The notion of inhaled carbon monoxide (CO) being a toxic chemical under all circumstances is currently being challenged, as recent research has suggested that low concentrations of CO may have therapeutic value, especially in the airway. This review evaluates CO's effects on cellular functions that may result in beneficial outcomes in the settings of airway disease, inflammation, and injury. CO can modulate the stress response system of the cell by decreasing levels of reactive intermediates over time, produced by mitochondrial iNOS and NADPH oxidase. Intracellular stress-induced response factors (e.g., HIF-1 and HSP- 70) are induced in response to CO, possibly facilitating more rapid and effective defenses, in response to subsequent stressors. CO also can trigger changes in cellular functions downstream, protecting the cells from stress-associated events promoted in the airway, as a result of disease or injury, including reducing rates of apoptosis, proliferation, and inflammatory cellular infiltration, as well as preventing an imbalance in the extracellular matrix composition. CO has also been associated with maintaining homeostasis of ions essential for normal cellular functions (e.g., Na+, Fe2+,3+). CO also targets cell-specific functions of the airway, such as reduction of contractility of airway smooth muscle cells, and preservation of the innate defense mechanism of airway epithelial cells. Further understanding of CO's effects on fundamental cellular functions in the airway will likely hold significant value in future considerations of CO's role in airway therapy and health.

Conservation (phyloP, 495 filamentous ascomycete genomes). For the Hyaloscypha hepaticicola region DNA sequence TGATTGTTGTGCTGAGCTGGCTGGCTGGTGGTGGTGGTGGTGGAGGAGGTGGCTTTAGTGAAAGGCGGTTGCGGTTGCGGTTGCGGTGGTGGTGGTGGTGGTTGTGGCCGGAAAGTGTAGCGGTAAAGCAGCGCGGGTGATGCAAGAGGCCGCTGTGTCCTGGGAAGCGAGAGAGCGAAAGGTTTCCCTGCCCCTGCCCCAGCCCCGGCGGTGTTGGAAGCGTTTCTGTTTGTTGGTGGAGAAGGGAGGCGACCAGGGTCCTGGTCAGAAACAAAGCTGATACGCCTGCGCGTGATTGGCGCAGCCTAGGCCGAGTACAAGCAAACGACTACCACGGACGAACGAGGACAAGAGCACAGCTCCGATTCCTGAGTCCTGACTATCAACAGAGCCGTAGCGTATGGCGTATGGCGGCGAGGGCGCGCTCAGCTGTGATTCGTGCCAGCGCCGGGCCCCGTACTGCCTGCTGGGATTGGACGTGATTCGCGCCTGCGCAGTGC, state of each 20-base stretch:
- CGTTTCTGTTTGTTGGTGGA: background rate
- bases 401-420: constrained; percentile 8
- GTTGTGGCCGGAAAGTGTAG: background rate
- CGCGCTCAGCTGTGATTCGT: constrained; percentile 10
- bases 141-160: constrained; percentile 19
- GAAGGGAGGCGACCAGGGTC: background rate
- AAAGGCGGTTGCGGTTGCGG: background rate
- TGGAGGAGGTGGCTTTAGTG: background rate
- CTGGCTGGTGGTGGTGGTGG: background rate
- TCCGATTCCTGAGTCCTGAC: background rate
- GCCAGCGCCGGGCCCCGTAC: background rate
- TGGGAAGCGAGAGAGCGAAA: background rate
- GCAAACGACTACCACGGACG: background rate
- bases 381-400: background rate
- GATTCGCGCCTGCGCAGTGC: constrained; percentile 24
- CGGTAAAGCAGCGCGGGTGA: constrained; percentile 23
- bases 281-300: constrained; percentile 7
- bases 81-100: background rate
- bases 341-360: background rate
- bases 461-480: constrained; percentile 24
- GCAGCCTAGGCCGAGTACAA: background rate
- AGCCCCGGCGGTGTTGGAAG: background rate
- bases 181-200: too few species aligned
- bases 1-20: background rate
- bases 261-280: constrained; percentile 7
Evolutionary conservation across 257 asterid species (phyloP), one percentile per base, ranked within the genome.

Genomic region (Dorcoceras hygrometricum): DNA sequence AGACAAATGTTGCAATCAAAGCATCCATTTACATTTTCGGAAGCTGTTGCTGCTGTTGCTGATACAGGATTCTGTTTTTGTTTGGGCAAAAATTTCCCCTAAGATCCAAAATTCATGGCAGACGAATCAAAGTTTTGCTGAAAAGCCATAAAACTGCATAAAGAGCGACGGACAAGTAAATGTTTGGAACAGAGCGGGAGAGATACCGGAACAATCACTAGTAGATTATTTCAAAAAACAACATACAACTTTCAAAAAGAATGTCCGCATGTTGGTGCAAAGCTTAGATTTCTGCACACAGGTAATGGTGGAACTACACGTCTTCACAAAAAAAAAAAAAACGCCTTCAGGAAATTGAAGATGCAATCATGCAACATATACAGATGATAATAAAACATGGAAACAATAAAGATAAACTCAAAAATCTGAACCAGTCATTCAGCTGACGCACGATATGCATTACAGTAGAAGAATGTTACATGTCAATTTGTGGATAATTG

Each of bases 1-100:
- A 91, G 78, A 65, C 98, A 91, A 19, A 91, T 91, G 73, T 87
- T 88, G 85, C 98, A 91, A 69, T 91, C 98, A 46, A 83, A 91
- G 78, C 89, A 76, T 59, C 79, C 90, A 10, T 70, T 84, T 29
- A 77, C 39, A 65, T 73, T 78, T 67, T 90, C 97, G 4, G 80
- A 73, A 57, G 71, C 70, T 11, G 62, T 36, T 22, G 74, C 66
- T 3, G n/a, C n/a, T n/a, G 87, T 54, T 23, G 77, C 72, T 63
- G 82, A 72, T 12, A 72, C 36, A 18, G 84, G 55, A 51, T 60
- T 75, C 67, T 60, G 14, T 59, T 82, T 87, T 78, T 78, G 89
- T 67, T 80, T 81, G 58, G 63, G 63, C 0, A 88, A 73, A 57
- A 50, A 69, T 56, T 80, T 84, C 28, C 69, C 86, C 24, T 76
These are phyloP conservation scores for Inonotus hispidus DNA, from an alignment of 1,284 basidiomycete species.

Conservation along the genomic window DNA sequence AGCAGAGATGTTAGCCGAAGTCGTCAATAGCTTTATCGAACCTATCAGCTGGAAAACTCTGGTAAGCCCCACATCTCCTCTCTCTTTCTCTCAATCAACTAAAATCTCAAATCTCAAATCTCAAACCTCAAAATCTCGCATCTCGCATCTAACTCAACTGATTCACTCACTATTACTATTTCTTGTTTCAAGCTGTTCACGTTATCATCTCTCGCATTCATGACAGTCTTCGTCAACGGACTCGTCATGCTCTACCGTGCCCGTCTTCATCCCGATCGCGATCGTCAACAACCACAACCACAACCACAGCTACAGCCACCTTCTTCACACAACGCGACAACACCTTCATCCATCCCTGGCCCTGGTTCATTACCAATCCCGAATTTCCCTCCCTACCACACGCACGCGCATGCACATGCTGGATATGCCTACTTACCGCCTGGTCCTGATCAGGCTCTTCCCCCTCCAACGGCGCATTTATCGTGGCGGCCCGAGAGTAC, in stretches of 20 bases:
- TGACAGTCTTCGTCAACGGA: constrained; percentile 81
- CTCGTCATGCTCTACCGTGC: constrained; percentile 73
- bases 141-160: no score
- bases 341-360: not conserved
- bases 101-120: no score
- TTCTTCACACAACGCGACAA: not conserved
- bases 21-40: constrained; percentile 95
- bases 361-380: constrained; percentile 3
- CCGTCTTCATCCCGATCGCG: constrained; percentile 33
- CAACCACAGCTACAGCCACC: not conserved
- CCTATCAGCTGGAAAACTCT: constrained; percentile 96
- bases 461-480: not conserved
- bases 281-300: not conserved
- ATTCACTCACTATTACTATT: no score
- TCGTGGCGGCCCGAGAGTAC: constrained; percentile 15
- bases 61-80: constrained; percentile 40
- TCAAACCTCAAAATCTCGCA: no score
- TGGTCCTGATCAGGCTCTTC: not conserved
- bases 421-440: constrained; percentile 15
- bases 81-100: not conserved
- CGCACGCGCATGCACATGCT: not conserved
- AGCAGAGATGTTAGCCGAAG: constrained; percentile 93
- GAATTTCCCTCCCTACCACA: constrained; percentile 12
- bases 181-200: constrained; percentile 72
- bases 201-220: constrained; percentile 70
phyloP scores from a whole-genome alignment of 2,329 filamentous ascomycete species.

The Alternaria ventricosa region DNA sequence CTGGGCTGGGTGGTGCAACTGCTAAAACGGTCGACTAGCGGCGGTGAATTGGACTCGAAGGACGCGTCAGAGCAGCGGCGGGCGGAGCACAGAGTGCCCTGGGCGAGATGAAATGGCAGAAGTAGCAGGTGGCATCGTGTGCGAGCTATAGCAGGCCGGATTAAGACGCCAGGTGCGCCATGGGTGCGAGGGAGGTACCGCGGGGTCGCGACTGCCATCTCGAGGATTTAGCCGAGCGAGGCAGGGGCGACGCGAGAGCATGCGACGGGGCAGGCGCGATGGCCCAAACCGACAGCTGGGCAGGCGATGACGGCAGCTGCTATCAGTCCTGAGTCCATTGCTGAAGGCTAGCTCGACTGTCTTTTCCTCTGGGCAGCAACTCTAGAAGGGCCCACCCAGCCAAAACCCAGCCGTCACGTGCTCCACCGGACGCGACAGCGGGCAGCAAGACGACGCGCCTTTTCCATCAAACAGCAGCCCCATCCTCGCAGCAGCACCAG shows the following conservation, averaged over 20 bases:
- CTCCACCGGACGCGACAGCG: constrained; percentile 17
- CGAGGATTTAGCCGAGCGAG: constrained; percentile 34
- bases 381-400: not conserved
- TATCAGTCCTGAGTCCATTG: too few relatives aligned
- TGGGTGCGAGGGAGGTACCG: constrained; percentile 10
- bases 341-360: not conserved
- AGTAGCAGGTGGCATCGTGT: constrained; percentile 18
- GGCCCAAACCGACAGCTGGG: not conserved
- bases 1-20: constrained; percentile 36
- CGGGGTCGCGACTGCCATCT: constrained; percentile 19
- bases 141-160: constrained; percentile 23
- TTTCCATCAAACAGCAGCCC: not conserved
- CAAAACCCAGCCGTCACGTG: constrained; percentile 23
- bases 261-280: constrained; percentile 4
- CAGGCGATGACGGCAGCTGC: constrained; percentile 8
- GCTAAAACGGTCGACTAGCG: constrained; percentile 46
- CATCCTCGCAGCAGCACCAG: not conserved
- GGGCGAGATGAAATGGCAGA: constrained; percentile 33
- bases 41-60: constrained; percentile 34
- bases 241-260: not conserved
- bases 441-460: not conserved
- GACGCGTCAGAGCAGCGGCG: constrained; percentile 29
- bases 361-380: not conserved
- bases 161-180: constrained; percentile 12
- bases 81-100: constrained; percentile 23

|Original language||English (US)|
|Number of pages||15|
|Journal||Current Molecular Medicine|
|State||Published - Jan 2013|
ASJC Scopus subject areas
- Molecular Biology
- Molecular Medicine